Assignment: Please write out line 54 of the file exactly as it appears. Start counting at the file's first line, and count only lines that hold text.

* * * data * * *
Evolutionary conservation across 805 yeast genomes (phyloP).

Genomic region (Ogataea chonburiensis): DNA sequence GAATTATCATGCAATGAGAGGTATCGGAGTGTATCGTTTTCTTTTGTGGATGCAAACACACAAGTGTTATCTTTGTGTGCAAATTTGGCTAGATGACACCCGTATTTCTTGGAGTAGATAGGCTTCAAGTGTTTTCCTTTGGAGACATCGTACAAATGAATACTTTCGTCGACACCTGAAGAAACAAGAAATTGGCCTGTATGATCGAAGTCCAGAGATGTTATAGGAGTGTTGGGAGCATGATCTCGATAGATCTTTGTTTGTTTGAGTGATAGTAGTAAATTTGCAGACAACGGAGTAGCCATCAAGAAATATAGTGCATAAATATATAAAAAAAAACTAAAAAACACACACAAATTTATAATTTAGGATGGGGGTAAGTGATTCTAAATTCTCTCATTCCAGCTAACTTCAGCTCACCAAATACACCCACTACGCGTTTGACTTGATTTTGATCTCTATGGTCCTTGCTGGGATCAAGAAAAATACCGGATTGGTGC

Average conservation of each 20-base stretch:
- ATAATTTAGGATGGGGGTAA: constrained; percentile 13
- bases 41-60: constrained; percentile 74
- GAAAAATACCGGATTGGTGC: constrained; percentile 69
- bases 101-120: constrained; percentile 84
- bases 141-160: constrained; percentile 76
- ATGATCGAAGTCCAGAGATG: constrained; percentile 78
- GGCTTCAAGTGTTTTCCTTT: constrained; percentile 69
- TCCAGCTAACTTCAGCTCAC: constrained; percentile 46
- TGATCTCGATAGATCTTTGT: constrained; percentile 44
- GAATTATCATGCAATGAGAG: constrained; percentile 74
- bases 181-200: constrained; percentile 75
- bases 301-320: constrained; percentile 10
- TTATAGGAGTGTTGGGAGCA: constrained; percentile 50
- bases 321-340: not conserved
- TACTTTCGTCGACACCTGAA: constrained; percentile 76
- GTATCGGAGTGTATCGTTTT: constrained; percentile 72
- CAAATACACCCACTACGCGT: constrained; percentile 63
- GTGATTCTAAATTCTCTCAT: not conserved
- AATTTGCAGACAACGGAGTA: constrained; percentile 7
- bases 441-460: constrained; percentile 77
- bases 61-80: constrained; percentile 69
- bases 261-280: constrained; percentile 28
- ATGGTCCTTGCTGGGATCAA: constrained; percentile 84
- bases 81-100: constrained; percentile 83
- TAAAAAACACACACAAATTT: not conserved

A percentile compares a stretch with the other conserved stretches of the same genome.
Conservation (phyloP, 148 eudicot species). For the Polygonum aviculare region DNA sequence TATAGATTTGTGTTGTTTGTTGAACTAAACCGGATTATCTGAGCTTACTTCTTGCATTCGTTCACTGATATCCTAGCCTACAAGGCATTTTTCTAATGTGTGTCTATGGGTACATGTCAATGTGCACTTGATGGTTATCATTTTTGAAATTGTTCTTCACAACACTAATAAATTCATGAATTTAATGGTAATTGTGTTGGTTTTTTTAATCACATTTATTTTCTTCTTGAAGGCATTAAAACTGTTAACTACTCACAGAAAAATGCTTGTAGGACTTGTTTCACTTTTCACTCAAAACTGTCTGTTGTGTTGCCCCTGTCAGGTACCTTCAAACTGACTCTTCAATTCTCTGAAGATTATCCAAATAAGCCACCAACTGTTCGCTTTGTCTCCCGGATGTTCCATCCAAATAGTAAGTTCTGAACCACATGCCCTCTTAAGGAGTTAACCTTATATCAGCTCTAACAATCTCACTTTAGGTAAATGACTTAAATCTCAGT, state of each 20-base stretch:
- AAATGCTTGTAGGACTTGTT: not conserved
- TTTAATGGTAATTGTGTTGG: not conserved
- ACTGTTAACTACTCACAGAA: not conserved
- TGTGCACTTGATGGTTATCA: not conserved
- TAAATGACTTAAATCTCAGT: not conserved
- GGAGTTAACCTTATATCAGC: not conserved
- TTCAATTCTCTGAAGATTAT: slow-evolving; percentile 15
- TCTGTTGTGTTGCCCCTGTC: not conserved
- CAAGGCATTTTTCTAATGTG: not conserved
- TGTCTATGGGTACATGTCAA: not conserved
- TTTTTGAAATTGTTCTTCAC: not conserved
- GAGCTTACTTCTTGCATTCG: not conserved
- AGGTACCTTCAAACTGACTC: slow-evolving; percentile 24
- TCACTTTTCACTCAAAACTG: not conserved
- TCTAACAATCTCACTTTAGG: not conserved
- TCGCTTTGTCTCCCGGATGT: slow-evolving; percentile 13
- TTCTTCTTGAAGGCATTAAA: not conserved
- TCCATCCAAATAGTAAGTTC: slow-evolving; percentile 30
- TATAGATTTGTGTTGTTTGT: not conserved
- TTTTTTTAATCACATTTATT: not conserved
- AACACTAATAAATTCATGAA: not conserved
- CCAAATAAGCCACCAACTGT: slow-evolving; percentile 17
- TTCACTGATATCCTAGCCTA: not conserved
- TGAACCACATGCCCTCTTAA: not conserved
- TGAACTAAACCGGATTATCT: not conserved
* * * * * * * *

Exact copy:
- TGAACCACATGCCCTCTTAA: not conserved